It could have been a disaster for the Snohomish County 911 dispatch center in September.
After working 1½ shifts in a room with other radio dispatchers, in the glass-walled building that’s like a nerve center for all first-responders in Snohomish County, a dispatcher learned her COVID-19 test had come back positive. “We had to scramble, and ended up testing about a third of our staff,” Snohomish County 911 director Kurt Mills said.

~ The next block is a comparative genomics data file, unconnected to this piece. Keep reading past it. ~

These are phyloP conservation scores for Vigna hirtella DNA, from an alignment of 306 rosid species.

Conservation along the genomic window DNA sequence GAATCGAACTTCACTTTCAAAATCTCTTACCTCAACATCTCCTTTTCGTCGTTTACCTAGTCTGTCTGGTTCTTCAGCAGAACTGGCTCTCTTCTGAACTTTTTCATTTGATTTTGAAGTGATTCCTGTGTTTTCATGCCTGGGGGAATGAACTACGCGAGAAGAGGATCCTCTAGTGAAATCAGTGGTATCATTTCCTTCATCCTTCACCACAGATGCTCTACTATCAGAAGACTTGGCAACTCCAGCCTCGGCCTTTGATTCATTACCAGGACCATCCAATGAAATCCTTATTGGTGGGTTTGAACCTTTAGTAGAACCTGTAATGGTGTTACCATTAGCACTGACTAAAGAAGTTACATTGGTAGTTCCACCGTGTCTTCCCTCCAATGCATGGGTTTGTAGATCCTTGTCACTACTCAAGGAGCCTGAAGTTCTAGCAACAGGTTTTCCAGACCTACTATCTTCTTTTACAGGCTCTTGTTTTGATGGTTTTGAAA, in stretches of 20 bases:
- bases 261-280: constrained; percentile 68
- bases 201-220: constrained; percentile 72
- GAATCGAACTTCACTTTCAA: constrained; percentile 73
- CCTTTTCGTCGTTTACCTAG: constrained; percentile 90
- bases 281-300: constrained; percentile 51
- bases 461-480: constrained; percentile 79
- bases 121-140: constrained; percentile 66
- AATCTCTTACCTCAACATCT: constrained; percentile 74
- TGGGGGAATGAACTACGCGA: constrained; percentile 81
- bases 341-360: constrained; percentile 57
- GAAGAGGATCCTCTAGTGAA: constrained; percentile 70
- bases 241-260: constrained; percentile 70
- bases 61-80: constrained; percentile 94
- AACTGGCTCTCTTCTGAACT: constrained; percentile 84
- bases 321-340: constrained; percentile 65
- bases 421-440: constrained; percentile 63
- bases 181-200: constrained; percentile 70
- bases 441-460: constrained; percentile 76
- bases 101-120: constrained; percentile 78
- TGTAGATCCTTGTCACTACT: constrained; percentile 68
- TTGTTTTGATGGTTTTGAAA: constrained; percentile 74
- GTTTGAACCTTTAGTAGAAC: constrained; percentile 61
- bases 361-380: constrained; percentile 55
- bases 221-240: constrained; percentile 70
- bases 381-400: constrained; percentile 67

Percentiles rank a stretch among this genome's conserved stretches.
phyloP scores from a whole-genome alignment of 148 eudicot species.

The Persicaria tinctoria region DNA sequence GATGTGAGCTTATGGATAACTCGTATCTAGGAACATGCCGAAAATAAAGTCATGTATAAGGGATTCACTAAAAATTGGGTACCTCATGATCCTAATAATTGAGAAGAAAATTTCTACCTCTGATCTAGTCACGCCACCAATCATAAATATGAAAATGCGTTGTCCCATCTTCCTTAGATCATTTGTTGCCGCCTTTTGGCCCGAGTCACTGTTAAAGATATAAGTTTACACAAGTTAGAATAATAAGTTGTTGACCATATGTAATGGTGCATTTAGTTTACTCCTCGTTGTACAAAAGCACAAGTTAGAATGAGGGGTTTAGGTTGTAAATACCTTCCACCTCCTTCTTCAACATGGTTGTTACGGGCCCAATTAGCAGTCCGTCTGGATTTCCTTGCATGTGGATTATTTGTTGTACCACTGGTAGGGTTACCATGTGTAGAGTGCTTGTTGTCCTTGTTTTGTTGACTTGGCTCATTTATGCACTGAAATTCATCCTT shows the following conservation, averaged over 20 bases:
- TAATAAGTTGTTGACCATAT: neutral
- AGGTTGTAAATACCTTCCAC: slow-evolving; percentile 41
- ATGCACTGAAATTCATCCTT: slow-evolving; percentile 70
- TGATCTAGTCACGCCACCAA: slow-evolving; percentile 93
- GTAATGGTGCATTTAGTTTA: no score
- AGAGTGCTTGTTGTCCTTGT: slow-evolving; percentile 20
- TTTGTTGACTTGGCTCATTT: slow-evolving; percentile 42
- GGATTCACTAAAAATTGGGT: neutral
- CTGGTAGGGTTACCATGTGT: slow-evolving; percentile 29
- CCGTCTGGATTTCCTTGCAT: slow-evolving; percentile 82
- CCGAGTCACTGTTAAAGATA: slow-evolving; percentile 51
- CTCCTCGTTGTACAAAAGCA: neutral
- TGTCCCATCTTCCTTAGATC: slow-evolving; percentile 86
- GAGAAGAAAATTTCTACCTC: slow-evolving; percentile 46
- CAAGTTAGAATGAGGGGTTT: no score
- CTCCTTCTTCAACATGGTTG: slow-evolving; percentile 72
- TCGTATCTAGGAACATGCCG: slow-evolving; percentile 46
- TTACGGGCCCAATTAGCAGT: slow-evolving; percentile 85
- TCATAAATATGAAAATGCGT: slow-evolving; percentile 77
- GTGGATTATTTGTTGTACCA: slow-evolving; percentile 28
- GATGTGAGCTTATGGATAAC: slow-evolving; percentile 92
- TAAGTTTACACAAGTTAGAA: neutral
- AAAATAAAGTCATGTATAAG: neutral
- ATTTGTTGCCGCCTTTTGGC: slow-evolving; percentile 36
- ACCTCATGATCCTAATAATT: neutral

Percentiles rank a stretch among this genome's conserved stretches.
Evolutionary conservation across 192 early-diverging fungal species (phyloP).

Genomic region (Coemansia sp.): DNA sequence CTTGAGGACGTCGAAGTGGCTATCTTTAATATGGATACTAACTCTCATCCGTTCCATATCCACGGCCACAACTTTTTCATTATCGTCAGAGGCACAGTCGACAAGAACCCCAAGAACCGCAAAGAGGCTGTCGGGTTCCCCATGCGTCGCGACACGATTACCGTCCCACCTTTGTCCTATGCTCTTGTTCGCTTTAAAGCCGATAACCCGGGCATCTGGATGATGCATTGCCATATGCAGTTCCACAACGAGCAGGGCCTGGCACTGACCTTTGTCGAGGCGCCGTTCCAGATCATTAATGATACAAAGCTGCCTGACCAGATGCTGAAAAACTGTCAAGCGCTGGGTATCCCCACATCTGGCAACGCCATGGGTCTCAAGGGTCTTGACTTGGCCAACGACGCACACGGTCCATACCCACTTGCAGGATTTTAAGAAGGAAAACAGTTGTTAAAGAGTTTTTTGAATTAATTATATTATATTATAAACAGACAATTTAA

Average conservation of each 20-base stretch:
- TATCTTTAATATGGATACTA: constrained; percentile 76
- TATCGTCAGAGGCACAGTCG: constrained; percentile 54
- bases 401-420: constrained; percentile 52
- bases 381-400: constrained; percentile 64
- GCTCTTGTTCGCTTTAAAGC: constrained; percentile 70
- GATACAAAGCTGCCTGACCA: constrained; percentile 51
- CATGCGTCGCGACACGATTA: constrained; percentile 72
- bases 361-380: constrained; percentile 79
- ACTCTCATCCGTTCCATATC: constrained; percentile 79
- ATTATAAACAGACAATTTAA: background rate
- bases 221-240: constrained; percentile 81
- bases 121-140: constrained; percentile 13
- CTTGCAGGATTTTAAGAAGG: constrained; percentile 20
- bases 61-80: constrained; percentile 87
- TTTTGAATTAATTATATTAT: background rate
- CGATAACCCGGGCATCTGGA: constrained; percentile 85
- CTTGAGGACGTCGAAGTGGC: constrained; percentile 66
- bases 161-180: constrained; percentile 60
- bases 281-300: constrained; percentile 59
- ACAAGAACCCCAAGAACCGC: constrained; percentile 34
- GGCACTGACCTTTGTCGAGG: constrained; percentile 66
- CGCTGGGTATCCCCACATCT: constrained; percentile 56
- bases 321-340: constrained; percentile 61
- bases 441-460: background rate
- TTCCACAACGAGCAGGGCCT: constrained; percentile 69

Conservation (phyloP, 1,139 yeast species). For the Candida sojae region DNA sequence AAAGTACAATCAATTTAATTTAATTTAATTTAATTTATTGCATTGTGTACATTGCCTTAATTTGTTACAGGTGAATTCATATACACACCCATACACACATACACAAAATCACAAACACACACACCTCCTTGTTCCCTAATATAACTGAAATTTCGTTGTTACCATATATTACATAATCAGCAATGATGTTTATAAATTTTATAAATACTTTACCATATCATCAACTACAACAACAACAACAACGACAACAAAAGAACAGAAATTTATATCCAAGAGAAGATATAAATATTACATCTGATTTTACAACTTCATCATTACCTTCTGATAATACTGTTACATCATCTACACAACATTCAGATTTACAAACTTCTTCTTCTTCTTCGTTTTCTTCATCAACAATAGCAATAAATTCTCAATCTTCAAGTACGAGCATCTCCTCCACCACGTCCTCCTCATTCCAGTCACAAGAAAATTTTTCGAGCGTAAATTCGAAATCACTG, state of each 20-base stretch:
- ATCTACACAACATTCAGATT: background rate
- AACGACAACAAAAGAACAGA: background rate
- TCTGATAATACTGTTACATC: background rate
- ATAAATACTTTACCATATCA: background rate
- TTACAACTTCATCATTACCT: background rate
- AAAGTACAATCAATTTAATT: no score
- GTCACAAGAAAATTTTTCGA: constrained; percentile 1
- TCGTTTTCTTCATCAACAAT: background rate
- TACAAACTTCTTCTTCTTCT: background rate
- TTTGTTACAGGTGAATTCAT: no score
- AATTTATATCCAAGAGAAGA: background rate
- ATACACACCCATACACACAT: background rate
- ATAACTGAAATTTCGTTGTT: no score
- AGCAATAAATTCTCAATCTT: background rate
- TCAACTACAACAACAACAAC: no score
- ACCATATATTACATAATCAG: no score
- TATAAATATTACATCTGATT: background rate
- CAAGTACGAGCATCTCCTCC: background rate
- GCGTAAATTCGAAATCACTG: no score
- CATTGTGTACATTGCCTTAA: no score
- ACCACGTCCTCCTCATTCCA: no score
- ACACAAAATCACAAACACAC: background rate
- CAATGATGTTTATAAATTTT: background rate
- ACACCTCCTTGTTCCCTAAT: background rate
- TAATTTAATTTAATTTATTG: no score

At a given time, up to 25 people are running the emergency lines in the county of 800,000 residents. Another 40 employees work in IT and support roles.
Staffers alerted dispatchers who were getting ready to come in for their shifts. The Everett Fire Department helped with rapid test kits for everyone who worked with the infected employee. Some were tested twice, to be sure. Results came back in 20 minutes. All were negative, and the employee has since recovered.
But it could’ve been far worse, if Snohomish County 911 hadn’t been preparing for this exact scenario since the pandemic began.